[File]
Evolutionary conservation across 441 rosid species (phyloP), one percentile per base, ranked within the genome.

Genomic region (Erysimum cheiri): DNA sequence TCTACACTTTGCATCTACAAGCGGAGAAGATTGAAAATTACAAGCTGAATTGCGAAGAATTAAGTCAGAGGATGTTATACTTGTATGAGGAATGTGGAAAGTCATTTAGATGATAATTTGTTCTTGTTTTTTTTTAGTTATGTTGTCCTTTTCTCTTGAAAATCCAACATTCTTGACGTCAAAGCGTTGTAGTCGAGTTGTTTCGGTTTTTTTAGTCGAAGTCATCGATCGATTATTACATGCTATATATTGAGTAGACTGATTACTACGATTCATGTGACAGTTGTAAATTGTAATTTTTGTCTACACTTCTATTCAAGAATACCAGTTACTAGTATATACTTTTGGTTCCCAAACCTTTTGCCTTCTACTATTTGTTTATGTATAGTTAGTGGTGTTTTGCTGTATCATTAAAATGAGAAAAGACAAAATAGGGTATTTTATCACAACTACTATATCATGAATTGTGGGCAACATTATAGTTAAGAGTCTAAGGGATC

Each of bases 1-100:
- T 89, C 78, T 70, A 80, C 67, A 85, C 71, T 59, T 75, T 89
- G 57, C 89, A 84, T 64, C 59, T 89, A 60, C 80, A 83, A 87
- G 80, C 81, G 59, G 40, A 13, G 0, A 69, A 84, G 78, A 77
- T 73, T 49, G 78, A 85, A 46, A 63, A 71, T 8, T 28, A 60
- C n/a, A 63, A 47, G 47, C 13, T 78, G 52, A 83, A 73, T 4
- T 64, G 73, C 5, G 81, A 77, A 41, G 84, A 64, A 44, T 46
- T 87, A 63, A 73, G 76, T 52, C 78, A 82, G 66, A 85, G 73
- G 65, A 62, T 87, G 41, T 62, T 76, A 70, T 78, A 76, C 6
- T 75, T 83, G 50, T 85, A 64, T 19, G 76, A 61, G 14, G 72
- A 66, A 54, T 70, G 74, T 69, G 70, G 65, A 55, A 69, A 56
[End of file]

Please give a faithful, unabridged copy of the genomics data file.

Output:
Evolutionary conservation across 441 rosid species (phyloP), one percentile per base, ranked within the genome.

Genomic region (Erysimum cheiri): DNA sequence TCTACACTTTGCATCTACAAGCGGAGAAGATTGAAAATTACAAGCTGAATTGCGAAGAATTAAGTCAGAGGATGTTATACTTGTATGAGGAATGTGGAAAGTCATTTAGATGATAATTTGTTCTTGTTTTTTTTTAGTTATGTTGTCCTTTTCTCTTGAAAATCCAACATTCTTGACGTCAAAGCGTTGTAGTCGAGTTGTTTCGGTTTTTTTAGTCGAAGTCATCGATCGATTATTACATGCTATATATTGAGTAGACTGATTACTACGATTCATGTGACAGTTGTAAATTGTAATTTTTGTCTACACTTCTATTCAAGAATACCAGTTACTAGTATATACTTTTGGTTCCCAAACCTTTTGCCTTCTACTATTTGTTTATGTATAGTTAGTGGTGTTTTGCTGTATCATTAAAATGAGAAAAGACAAAATAGGGTATTTTATCACAACTACTATATCATGAATTGTGGGCAACATTATAGTTAAGAGTCTAAGGGATC

Each of bases 1-100:
- T 89, C 78, T 70, A 80, C 67, A 85, C 71, T 59, T 75, T 89
- G 57, C 89, A 84, T 64, C 59, T 89, A 60, C 80, A 83, A 87
- G 80, C 81, G 59, G 40, A 13, G 0, A 69, A 84, G 78, A 77
- T 73, T 49, G 78, A 85, A 46, A 63, A 71, T 8, T 28, A 60
- C n/a, A 63, A 47, G 47, C 13, T 78, G 52, A 83, A 73, T 4
- T 64, G 73, C 5, G 81, A 77, A 41, G 84, A 64, A 44, T 46
- T 87, A 63, A 73, G 76, T 52, C 78, A 82, G 66, A 85, G 73
- G 65, A 62, T 87, G 41, T 62, T 76, A 70, T 78, A 76, C 6
- T 75, T 83, G 50, T 85, A 64, T 19, G 76, A 61, G 14, G 72
- A 66, A 54, T 70, G 74, T 69, G 70, G 65, A 55, A 69, A 56